Somewhere between weeks three and four of quarantine, I was tagged in a chain letter on Instagram. Because I “liked” the photo of the person participating, I received a message informing me that – surprise! – it was now my turn to post a photo in the same spirit of the original and then continue the chain or else bad luck would befall me.
Admittedly, I don’t remember the theme of the photo at hand. Was it an embarrassing photo? Something old? Was there a costume involved? Who’s to say. And admittedly, I don’t remember the person who posted it. They were but the first of many. But I do remember the feeling I had: apprehension, a small dash of anxiety and the general sentiment of not wanting to participate in the slightest. So in the end, I didn’t. As an adult, I know that bad luck will inevitably always befall us at some point, and that nobody will be spared simply because they upheld a chain letter. Chain letters exist in the same camp as “everything happens for a reason” – they’re a means for us to harbour a sense of control amidst having absolutely none.
While in the middle of a pandemic, this need is understood. We know we’re at the mercy of something gargantuan, so tapping into the “fun” mentality that averting bad luck is possible if we just buy into superstition makes sense. Of course, we want to feel in control of our circumstances. We want to tell ourselves the little lie that playing it safe will ensure our well-being or happiness. We want it to be as easy as posting a photo or sharing an e-mail or copying this or pasting that. We deserve a damn break. Who’s to say magical thinking can’t be helpful? Who’s to say that because I ignored an Instagram chain, my grocery bags won’t break on my way home? “What if” is a powerful bargaining tool.
But my laziness and complete disinterest in perpetuating the forced responsibility of sharing a chain letter outranks my fear of what if. I don’t want to feel compelled to share something if I don’t want to. I don’t want to post anything that doesn’t interest me. I don’t want to annoy my pals by giving them something else to do that means absolutely nothing – even if they’re at home doing absolutely nothing. Our existing bandwidth shouldn’t be occupied by revived Y2K-era e-mail trends, adapted to suit 2020. We are grown-ups now. Chain letters are no longer fun.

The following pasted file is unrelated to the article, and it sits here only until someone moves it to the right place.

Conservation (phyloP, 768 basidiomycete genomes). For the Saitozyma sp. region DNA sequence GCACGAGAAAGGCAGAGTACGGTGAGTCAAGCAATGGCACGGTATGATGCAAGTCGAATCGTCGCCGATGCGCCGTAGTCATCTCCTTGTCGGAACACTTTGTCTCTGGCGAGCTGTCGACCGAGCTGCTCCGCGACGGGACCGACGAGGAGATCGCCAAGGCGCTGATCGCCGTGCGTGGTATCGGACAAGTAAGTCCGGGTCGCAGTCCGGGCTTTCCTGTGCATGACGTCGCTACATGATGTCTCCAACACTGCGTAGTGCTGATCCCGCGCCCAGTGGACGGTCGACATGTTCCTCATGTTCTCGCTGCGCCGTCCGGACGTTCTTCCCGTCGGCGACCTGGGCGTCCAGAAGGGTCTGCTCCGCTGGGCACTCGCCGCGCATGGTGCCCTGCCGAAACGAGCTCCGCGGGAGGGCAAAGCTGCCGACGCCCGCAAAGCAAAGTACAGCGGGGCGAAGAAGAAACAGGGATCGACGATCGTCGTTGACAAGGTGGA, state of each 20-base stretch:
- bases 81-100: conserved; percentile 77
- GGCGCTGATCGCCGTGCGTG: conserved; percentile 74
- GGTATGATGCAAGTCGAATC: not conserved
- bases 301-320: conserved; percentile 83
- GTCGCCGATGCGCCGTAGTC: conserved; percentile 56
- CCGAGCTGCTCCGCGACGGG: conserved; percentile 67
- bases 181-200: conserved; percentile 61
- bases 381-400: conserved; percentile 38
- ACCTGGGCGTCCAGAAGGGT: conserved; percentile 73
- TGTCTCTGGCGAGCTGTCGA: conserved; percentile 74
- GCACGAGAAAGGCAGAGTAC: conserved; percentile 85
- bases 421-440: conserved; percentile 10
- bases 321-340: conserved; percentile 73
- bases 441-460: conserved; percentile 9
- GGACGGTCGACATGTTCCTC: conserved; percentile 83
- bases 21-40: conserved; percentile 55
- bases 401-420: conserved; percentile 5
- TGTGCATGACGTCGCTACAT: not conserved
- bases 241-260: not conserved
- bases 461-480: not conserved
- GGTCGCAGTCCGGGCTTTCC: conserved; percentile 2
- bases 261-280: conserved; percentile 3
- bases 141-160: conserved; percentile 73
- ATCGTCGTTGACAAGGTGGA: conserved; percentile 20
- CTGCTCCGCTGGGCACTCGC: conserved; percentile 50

Maybe that’s what makes me most annoyed about chain letters, posts and any and all things related: They have never have been fun. Even in the nineties, when we were just starting to dip our toes into the wide world of the internet, to receive a chain letter was to receive a curse. “Pass this along to X number of people, or your world will fall apart!” “Send this to X, and your crush will love you!” “Share this with X people, and at 10:43 p.m., something magical will happen!” Of course, nothing ever did, and my crush ended up resenting me for sending him that chain letter to begin with.
True, chain letters and posts aren’t hurting anybody. No one has threatened me, telling me that I better share the chain “or else,” nor have I been badgered to carry on this thing that’s entirely meaningless. But I resent the idea that this means of communication is supposed to be a good time; that instead of simply talking to my pals, I should send them nothing-content and assume they’ll be happy to get it as a way for us to pass quarantine time. “Do this thing and you’ll be lucky!” is a strange message to fly the flag for, particularly since everything feels so scary and precarious. I’d rather we all just send jokes or chat.
I will admit that not all chain premises are terrible: Earlier this week, one of my close friends sent a recipe chain, where recipients were asked to send a recipe to the first name on a list and then pass the original e-mail along before adding their own name to the bottom of the list. I liked the idea of interacting in a way that’s supposed to make us feel closer via the sharing of meal. Of course, I did not end up sending a recipe, because I am lazy. But for the record, I think the premise of recipe share is actually super fun.
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